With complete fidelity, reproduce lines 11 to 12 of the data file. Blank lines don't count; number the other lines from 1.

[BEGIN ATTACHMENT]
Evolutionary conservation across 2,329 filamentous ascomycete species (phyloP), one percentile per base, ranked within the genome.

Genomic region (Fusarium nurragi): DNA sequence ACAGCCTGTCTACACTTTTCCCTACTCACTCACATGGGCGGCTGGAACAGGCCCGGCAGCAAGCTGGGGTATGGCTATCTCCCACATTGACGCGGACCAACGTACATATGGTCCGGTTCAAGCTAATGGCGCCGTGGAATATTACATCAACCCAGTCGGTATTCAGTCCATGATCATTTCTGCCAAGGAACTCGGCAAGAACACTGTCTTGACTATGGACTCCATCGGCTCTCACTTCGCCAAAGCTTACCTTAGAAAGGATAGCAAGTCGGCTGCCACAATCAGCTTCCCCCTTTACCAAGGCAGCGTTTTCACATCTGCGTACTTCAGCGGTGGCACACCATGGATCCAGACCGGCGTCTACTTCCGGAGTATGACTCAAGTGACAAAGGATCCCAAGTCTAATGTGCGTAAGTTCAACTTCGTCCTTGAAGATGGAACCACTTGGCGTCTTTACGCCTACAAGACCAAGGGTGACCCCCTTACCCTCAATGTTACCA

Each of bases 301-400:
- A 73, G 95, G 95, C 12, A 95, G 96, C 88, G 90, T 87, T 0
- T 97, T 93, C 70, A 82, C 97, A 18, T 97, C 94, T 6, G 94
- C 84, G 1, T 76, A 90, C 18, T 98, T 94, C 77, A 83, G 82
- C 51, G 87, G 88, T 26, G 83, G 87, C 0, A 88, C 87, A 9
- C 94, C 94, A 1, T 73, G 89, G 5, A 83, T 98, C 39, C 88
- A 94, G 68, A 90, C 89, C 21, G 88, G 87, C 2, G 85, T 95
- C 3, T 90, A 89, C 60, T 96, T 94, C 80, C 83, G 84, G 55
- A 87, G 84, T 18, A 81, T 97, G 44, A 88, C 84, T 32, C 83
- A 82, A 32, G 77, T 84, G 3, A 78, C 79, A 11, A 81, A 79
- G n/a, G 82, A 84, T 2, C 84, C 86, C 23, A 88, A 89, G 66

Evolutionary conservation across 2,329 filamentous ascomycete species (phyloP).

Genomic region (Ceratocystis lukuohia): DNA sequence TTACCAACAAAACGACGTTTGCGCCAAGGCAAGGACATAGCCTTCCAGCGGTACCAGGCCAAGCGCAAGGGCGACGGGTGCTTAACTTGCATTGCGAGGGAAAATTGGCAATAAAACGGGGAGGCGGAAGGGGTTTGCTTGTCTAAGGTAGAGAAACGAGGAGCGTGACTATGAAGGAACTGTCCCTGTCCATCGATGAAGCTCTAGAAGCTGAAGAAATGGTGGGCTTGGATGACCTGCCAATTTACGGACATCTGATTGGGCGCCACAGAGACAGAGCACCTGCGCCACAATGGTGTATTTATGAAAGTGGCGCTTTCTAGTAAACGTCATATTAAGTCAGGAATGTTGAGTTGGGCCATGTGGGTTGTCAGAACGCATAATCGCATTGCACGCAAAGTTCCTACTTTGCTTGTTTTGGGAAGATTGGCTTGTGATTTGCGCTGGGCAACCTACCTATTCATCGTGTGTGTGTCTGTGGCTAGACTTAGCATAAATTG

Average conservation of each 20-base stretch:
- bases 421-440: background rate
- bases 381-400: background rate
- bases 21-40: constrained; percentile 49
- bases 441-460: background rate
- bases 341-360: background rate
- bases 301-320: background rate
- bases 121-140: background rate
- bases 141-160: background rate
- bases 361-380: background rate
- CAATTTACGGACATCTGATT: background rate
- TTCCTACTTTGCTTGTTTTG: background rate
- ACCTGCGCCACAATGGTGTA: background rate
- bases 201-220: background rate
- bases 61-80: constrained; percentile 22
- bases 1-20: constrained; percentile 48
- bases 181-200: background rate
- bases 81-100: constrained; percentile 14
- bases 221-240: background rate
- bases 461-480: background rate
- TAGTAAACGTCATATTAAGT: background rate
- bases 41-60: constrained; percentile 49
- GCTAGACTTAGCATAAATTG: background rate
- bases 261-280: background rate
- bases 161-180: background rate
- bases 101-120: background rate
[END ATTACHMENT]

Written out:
- A 87, G 84, T 18, A 81, T 97, G 44, A 88, C 84, T 32, C 83
- A 82, A 32, G 77, T 84, G 3, A 78, C 79, A 11, A 81, A 79